Once I needed to make tabs on the webpage. As it’s a rather routine problem, I didn’t want to reinvent the wheel, so I just googled a little bit to see how people solve it. All the solutions I found looked rather run of the mill, something like that:
As you can see, two independent lists are used, one containing the headers, and the other holding the content.
Actually, I don’t like such arrangement, mainly because there is no semantic link between the header and the content. Though I’m not addicted to absolutely valid and semantic HTML just for the sake of respect of web geeks, this lack of a link was a drawback. Firstly, the data will be taken from the backend in two steps (first the headers, then the content), not in one; that’s not much, but it adds to the volume of code and cannot be good for performance. Secondly, the client-side script for toggling tabs will be more voluminous and complicated, especially if there are several blocks with tabs on the webpage.
So I decided to try and fix those shortcomings, hopefully not overtaxing my brain. :) First of all, when selecting the element structure, I thought about the
Surely, you can just copy/paste the code, but I suggest that you first consider how this solution works.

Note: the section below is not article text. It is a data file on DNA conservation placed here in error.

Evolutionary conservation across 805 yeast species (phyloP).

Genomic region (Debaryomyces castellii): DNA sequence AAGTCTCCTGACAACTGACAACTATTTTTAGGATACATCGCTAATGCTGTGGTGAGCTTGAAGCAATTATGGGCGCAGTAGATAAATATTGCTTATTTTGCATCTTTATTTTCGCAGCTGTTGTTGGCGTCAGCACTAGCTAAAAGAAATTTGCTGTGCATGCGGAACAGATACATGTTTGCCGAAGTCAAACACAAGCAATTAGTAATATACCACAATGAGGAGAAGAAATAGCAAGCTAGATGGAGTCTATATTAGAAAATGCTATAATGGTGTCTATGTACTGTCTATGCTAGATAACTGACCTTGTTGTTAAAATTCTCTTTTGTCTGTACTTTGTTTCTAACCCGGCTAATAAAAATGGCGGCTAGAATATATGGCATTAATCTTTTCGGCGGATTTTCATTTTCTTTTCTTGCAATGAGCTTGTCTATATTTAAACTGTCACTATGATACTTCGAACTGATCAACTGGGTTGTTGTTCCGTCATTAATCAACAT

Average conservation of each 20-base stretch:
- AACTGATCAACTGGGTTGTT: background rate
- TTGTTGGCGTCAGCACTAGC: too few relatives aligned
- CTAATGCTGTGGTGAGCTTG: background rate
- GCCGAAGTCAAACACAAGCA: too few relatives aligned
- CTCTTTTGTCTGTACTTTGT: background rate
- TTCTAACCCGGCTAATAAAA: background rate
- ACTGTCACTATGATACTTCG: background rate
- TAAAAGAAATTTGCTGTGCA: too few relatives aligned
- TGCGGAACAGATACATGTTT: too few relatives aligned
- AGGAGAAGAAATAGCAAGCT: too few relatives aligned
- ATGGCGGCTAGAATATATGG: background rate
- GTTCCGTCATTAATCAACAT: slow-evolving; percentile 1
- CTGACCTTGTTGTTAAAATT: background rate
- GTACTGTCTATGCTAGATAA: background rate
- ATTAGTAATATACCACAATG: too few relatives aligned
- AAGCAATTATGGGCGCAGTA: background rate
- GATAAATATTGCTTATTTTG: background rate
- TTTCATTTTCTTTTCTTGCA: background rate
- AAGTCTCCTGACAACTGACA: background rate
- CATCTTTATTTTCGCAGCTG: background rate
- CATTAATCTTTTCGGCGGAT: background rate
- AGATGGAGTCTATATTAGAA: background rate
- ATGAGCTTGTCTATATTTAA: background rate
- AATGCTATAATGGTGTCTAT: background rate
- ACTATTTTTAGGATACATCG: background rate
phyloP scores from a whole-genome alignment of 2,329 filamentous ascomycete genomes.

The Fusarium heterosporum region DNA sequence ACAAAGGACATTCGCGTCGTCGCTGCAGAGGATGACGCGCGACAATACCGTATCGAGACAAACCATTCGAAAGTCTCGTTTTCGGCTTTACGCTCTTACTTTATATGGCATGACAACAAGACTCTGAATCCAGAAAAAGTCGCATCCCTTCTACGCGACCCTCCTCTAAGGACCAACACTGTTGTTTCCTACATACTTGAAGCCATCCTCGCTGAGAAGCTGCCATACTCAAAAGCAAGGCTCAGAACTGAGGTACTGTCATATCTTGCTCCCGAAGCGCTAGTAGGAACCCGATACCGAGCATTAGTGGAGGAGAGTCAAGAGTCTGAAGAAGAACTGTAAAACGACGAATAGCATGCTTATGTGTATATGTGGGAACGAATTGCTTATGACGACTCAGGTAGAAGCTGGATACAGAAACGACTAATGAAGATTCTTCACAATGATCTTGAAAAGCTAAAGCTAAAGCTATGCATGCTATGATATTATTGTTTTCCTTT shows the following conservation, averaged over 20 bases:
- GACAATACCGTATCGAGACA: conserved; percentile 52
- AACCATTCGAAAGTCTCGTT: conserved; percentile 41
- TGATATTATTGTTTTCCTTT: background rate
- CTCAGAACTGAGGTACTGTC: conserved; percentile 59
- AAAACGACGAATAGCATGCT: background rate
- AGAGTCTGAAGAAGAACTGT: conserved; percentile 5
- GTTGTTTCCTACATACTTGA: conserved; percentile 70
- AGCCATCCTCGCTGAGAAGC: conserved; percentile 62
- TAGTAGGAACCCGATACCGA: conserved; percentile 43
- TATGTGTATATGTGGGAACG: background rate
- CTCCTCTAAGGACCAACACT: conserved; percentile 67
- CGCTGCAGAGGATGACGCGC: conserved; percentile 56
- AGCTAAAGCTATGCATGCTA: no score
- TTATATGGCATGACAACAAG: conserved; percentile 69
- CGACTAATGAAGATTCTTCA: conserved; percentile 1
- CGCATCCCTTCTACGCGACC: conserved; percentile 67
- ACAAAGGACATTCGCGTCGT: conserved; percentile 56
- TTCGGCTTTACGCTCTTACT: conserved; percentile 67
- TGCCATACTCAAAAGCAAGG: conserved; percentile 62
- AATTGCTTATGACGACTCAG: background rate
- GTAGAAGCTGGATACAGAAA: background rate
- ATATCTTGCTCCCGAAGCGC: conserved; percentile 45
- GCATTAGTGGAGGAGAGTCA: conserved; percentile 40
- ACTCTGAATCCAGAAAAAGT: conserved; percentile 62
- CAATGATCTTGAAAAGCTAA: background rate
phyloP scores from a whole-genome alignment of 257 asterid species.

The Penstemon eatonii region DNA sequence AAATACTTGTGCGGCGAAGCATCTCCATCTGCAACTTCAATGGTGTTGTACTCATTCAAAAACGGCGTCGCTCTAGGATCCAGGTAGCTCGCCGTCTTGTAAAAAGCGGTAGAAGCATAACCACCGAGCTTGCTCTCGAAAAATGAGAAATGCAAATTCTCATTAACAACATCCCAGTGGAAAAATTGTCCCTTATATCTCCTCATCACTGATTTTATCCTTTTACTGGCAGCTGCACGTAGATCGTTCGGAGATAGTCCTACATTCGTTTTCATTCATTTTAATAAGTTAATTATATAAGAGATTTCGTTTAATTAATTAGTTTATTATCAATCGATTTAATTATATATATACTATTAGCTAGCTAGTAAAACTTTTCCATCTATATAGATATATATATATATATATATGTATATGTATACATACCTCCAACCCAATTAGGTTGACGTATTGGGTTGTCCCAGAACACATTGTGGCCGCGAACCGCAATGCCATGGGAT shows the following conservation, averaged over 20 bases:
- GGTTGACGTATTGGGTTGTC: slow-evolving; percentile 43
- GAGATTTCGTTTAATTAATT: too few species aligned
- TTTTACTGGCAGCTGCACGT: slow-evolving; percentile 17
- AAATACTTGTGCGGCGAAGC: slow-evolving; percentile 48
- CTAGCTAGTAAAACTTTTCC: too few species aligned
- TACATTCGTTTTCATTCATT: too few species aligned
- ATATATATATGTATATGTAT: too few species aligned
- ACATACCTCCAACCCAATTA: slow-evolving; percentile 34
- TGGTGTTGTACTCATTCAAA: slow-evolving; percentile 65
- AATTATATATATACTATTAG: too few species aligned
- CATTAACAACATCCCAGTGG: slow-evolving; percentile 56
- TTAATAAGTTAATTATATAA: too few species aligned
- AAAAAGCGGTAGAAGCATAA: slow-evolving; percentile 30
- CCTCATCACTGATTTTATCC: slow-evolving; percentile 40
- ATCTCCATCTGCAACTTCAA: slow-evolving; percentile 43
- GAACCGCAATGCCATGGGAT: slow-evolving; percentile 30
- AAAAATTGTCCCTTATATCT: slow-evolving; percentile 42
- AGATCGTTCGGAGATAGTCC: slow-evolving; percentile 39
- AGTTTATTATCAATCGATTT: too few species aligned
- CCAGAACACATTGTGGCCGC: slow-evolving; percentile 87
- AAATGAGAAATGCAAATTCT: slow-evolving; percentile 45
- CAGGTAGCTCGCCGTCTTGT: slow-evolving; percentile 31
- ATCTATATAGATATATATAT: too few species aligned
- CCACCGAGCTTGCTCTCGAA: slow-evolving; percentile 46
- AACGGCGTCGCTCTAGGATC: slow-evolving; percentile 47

Let’s assume we have a set of elements for which the float: left attribute is set:
What happens if we set the float: right attribute for one of the elements?
As you can see, The result is good enough — the elements following
As expected, the element has broken the document flow. Let’s think about it: if an element is snapped to the container’s right edge, then changing the container’s width will shift the element’s left edge (i.e.,
Now we only need to move the element down, which can be accomplished using the margin-top attribute:
That’s all! To hide all
The solution is not ultraflexible, as we are using the exact size of a tab, but can be handy for many similar tasks.
This post has been written by the team here at Splashnology.com
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